At South by Southwest one evening last month, the night sky lit up with a sight straight out of science fiction: a glowing QR code created by several dozen drones hovering above downtown Austin. And yes, it was clickable. Holding a smartphone camera up to the code took users to a site promoting the new Paramount+ TV series Halo.
SXSW veterans have experienced (or endured) plenty of aggressively ambitious promotional campaigns over the years, but no one had ever seen anything quite like this. And it wasn’t even the week’s only buzzworthy effort involving a QR code.
At its “Should I Get a Tattoo That Says ‘Omnichannel’?” panel, CMI Media Group passed out temporary tattoos of a scannable QR code that led to the agency’s recruiting page. “It’s cute and it’s fun, and from a marketing perspective, it does what we want it to do: Drive people to more information,” says Carly Kuper, SVP of public relations and corporate communications for CMI Media Group.
If these are edge-case creative applications of QR codes, they nevertheless signify a trend among marketers across industries, including health and pharma: QR codes are in.
Or are they back? Perhaps the best example of their renewed favorable status among marketing types came on Super Bowl Sunday, when the cryptocurrency firm Coinbase aired a commercial that featured a QR code floating across the screen and changing colors every time it bounced off the side of the TV frame, like a circa-1997 screensaver. Coinbase paid nearly $14 million for the ad, but it drove more than 20 million users to its site in one minute. The commercial ranked among the most discussed on social media — the kind of attention money can’t buy.
QR codes (the letters stand for “quick response”) were invented in 1994 by Denso Wave, a subsidiary of Japanese auto company Denso. Unlike bar codes, which encode data one-dimensionally in a series of horizontal alternating high-contrast lines, QR codes store data in two dimensions using four standardized encoding modes in a matrix: numeric, alphanumeric, byte/binary and kanji, or logographic characters.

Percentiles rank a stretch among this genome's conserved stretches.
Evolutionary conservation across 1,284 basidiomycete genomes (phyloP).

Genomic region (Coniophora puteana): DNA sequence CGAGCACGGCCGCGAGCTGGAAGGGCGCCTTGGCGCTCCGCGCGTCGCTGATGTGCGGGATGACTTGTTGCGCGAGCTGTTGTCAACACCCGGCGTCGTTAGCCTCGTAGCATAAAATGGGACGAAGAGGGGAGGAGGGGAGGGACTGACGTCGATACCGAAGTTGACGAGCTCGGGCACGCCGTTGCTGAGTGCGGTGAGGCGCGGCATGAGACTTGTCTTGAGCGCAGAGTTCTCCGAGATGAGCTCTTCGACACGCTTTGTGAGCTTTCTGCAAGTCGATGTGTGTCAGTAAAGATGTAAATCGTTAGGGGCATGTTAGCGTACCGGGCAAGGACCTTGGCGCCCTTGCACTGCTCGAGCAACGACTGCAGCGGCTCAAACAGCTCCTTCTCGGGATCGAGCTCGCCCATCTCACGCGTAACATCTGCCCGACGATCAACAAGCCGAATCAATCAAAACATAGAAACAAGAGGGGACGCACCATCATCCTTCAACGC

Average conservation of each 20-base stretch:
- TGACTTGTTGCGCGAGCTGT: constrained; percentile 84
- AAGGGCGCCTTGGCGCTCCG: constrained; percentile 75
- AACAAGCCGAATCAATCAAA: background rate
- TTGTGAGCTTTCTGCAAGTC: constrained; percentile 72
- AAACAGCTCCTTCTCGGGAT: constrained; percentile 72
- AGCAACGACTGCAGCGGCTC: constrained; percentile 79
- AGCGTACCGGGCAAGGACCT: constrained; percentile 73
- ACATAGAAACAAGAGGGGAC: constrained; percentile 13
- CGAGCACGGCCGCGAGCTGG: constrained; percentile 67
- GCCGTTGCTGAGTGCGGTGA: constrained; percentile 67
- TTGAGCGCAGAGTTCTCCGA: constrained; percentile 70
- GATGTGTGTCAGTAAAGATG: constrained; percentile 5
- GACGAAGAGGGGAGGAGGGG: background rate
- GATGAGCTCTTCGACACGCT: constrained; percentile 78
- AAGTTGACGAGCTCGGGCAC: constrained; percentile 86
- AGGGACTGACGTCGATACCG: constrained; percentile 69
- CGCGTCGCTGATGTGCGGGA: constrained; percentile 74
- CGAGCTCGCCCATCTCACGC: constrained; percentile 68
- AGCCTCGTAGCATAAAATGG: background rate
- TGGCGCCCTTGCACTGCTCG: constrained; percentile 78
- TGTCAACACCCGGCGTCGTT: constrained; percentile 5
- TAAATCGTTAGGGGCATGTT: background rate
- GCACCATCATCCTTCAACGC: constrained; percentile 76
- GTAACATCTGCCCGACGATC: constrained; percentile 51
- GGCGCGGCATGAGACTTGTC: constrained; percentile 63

That allows for much higher information density than barcodes. Depending on the format and the resolution of the digital reader, a QR code the size of a postage stamp can encode more than a thousand bytes.
Advertisers first warmed to QR codes starting in the late 2000s, but consumers never truly bought into them. “There was a stage, back around 2009, where brands were looking to include QR codes on every execution,” recalls InStep Health chief sales officer Michael Byrnes. “But they had very low usage. After a few years, we barely ever printed a QR code on anything.”
There were two issues. The first was technological: While a smartphone camera can be the optical interface for scanning a QR code, it can’t actually decode the information stored in the black squares, lines and white space of the label. You need a QR reader for that — and in the early years of QR code advertising, that required downloading a third-party app to your phone.
According to Comscore, in June 2011 some 14 million smartphone users in the U.S. scanned a QR or barcode on their mobile device at least one time. That represented a mere 6.2% of the total number of smartphone users in the country.
The other issue was that QR codes didn’t have an obvious purpose. People weren’t used to scanning a code to get information, so why go through all that extra effort? QR codes were solving a problem that didn’t exist … yet. Throughout the 2010s, they remained a novelty, a curio stamped nearly everywhere but largely ignored, at least among users in the U.S.
Then COVID-19 hit, and the utility of a touch-free form of dense information exchange was suddenly blindingly obvious.
“The pandemic drove significant growth in QR code adoption, because QR codes enable contactless, hygienic interactions,” says Peter Adrian, an analyst for the research firm Insider Intelligence.
Concerns about COVID-19 transmission via infected surfaces were eventually proven meritless, but people have become used to scanning QR codes. It hasn’t hurt, of course, that most smartphones now have the capability to read QR codes without support from a separate app.